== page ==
Oracle Wallet Manager

0
219
8 min read

 

The Oracle Wallet Manager

Oracle Wallet Manager is a password protected stand-alone Java application tool used to maintain security credentials and store SSL related information such as authentication and signing credentials, private keys, certificates, and trusted certificates.

OWM uses Public Key Cryptographic Standards (PKCS) #12 specification for the Wallet format and PKCS #10 for certificate requests.

Oracle Wallet Manager stores X.509 v3 certificates and private keys in industry-standard PKCS #12 formats, and generates certificate requests according to the PKCS #10 specification. This makes the Oracle Wallet structure interoperable with supported third party PKI applications, and provides Wallet portability across operating systems. Additionally, Oracle Wallet Manager Wallets can be enabled to store credentials on hardware security modules that use APIs compliant with the PKCS #11 specification.

The OWM creates Wallets, generates certificate requests, accesses Public Key interface-based services, saves credentials into cryptographic hardware such as smart cards, uploads and unloads Wallets to LDAP directories, and imports Wallets in PKCS #12 format.

In a Windows environment, Oracle Wallet Manager can be accessed from the start menu. The following screenshot shows the Oracle Wallet Manager Properties:

Oracle Wallet Manager

In a Unix like environment, OWM can be accessed directly from the command line with the owm shell script located at $ORACLE_HOME/bin/owm, it requires a graphical environment so it can be launched.

Oracle Wallet Manager

Creating the Oracle Wallet

If this is the first time the Wallet has been opened, then a Wallet file does not yet exist. A Wallet is physically created in a specified directory. The user can declare the path where the Oracle Wallet file should be created.

Oracle Wallet Manager

The user may either specify a default location or declare a particular directory. A file named ewallet.p12 will be created in the specified location.

Enabling Auto Login

The Oracle Wallet Manager Auto Login feature creates an obfuscated copy of the Wallet and enables PKI-based access to the services without a password. When this feature is enabled, only the user who created the Wallet will have access to it.

By default, Single Sign-On (SSO) access to a different database is disabled. The auto login feature must be enabled in order for you to have access to multiple databases using SSO.

Oracle Wallet Manager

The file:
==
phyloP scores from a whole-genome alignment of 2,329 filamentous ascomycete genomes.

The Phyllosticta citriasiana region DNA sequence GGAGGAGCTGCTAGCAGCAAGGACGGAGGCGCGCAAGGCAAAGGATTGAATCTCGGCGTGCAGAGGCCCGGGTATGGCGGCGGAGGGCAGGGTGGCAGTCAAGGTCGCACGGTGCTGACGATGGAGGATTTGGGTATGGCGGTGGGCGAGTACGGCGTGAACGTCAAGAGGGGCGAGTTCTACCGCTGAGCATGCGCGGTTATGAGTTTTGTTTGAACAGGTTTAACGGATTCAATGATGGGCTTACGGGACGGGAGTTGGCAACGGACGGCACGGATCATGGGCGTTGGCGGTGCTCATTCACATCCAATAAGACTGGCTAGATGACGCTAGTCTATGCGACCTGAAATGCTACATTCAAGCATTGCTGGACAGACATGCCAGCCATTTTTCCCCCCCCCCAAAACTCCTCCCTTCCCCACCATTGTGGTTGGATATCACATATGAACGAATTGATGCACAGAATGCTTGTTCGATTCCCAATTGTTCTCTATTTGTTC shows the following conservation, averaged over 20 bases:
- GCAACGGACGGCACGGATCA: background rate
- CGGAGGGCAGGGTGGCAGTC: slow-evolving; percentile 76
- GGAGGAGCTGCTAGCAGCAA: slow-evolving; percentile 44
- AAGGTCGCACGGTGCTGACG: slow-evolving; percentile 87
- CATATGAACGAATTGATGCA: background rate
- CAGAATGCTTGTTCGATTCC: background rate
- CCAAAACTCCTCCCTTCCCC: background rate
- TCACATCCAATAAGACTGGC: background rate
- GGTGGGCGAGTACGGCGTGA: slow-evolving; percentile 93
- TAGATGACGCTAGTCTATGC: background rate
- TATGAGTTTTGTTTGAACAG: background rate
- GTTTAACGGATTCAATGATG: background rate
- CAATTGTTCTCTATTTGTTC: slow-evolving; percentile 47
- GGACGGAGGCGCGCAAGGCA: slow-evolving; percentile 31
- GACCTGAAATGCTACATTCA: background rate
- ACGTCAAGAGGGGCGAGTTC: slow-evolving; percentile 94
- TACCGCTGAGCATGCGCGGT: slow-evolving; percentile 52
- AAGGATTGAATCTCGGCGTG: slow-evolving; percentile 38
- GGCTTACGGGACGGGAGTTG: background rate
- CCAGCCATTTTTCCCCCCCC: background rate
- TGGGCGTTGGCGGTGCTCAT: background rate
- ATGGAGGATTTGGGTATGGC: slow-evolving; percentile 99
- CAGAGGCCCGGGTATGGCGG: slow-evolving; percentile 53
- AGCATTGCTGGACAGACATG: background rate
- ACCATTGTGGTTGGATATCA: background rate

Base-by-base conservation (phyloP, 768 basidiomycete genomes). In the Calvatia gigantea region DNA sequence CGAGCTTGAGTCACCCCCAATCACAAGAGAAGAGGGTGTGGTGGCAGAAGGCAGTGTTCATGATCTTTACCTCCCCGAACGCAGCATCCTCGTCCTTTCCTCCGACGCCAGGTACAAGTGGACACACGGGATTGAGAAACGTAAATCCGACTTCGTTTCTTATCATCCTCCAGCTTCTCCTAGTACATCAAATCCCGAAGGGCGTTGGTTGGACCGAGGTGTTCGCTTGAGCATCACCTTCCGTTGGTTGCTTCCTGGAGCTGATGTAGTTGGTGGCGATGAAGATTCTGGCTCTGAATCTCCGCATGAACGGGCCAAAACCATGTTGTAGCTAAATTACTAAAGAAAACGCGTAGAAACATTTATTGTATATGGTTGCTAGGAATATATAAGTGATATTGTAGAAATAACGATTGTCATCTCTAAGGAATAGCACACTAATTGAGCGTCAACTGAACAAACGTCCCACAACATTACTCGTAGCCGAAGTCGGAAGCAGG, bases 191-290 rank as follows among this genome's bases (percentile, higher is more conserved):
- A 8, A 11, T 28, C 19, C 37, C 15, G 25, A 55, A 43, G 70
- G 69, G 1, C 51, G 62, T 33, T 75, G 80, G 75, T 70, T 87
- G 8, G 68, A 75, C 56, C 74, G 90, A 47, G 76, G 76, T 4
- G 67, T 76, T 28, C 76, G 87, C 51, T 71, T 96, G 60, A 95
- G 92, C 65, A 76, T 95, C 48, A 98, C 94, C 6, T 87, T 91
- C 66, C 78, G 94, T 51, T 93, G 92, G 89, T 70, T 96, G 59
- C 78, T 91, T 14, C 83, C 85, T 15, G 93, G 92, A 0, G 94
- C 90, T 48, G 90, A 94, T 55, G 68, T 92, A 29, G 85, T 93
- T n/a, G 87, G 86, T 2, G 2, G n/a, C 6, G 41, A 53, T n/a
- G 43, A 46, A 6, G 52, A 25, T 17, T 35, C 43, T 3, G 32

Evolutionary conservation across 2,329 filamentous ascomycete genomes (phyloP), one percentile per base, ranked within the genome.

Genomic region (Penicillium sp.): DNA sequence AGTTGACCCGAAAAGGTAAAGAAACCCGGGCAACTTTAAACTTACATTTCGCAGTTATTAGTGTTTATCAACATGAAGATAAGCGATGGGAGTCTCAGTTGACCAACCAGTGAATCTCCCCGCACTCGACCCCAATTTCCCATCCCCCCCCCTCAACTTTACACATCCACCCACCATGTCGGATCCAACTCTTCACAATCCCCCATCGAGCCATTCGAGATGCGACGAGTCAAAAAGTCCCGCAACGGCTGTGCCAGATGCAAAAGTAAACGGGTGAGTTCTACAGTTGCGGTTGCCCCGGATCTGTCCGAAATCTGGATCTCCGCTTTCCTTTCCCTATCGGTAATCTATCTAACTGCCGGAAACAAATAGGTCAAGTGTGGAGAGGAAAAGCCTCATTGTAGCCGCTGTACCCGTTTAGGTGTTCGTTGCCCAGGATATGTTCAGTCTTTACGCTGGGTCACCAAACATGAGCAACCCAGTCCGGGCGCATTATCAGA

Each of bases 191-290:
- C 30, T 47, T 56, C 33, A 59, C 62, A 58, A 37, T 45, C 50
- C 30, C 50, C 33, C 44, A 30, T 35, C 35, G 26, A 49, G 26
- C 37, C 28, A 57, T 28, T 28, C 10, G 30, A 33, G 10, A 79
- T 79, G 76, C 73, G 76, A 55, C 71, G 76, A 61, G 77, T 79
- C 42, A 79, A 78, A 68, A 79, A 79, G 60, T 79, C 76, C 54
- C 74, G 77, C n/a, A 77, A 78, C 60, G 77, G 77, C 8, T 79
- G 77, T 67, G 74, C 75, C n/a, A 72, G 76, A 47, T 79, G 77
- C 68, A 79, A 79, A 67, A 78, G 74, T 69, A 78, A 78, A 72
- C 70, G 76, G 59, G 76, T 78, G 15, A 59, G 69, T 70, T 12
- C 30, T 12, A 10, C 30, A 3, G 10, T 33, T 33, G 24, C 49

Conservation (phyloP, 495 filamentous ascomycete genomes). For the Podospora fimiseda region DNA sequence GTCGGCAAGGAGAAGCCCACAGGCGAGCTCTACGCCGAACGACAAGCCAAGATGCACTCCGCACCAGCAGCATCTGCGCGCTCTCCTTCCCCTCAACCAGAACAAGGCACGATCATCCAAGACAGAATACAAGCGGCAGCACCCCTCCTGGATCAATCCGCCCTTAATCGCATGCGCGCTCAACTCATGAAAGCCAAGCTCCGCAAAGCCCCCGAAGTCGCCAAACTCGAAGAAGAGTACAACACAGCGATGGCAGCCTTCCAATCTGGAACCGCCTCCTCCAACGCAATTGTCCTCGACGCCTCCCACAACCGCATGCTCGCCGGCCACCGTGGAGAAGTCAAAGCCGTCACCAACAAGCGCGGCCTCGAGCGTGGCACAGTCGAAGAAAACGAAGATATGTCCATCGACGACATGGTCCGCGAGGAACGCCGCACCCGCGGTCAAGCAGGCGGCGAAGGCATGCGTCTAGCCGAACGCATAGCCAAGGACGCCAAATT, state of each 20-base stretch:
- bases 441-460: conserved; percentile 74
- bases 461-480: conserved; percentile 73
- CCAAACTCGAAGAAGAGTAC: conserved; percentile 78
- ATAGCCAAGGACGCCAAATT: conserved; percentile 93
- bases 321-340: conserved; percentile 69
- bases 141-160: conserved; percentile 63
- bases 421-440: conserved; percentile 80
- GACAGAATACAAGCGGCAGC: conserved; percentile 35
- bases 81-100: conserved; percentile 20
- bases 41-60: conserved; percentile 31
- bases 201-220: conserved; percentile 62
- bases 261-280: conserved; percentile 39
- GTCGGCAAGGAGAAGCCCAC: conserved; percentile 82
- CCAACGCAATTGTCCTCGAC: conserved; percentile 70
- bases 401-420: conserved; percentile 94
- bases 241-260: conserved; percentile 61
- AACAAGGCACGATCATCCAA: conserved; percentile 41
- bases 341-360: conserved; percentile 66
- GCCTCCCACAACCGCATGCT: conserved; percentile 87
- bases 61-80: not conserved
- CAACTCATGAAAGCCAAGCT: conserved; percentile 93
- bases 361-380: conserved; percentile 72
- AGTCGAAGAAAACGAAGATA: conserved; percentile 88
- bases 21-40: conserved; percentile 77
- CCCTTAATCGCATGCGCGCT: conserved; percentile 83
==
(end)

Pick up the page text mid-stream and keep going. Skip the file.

Checking and unchecking the Auto Login option will enable and disable this feature.

mkwallet, the CLI OWM version

Besides the Java client, there is a command line interface version of the Wallet, which can be accessed by means of the mkwallet utility. This can also be used to generate a Wallet and have it configured in Auto Login mode. This is a fully featured tool that allows you to create Wallets, and to view and modify their content.

The options provided by the mkwallet tool are shown in the following table:

 

 

Option

Meaning

-R rootPwd rootWrl DN keySize expDate

Create the root Wallet

-e pwd wrl

Create an empty Wallet

-r pwd wrl DN keySize certReqLoc

Create a certificate request, add it to Wallet and export it to certReqLoc

-c rootPwd rootWrl certReqLoc certLoc

Create a certificate for a certificate request

-i pwd wrl certLoc NZDST_CERTIFICATE | NZDST_CLEAR_PTP

Install a certificate | trusted point

-d pwd wrl DN

Delete a certificate with matching DN

-s pwd wrl

Store sso Wallet

-p pwd wrl

Dump the content of Wallet

-q certLoc

Dump the content of the certificate

-Lg pwd wrl crlLoc nextUpdate

Generate CRL

-La pwd wrl crlLoc certtoRevoke

Revoke certificate

-Ld crlLoc

Display CRL

-Lv crlLoc cacert

Verify CRL signature

-Ls crlLoc cert

Check certificate revocation status

-Ll oidHostname oidPortNumber cacert

Fetch CRL from LDAP directory

-Lc cert

Fetch CRL from CRLDP in cert

-Lb b64CrlLoc derCrlLoc

Convert CRL from B64 to DER format

-Pw pwd wrl pkcs11Lib tokenPassphrase

Create an empty Wallet. Store PKCS11 info in it.

-Pq pwd wrl DN keysize certreqLoc

Create cert request. Generate key pair on pkcs11 device.

-Pl pwd wrl

Test pkcs11 device login using Wallet containing PKCS11 info.

-Px pwd wrl pkcs11Lib

tokenPassphrase

Create a Wallet with pkcs11 info from a software Wallet.

 

Managing Wallets with orapki

A CLI-based tool, orapki, is used to manage Public Key Infrastructure components such as Wallets and revocation lists. This tool eases the procedures related to PKI management and maintenance by allowing the user to include it in batch scripts.

This tool can be used to create and view signed certificates for testing purposes, create Oracle Wallets, add and remove certificate and certificate requests, and manage Certification Revocation Lists (CRLs)—renaming them and managing them against the Oracle Internet Directory.

The syntax for this tool is:

orapki module command -parameter <value>

module can have these values:

  1. wallet: Oracle Wallet
  2. crl: Certificate Revocation List
  3. cert: The PKI Certificate

To create a Wallet you can issue this command:

orapki wallet create -wallet <Path to Wallet>

To create a Wallet with the auto login feature enabled, you can issue the command: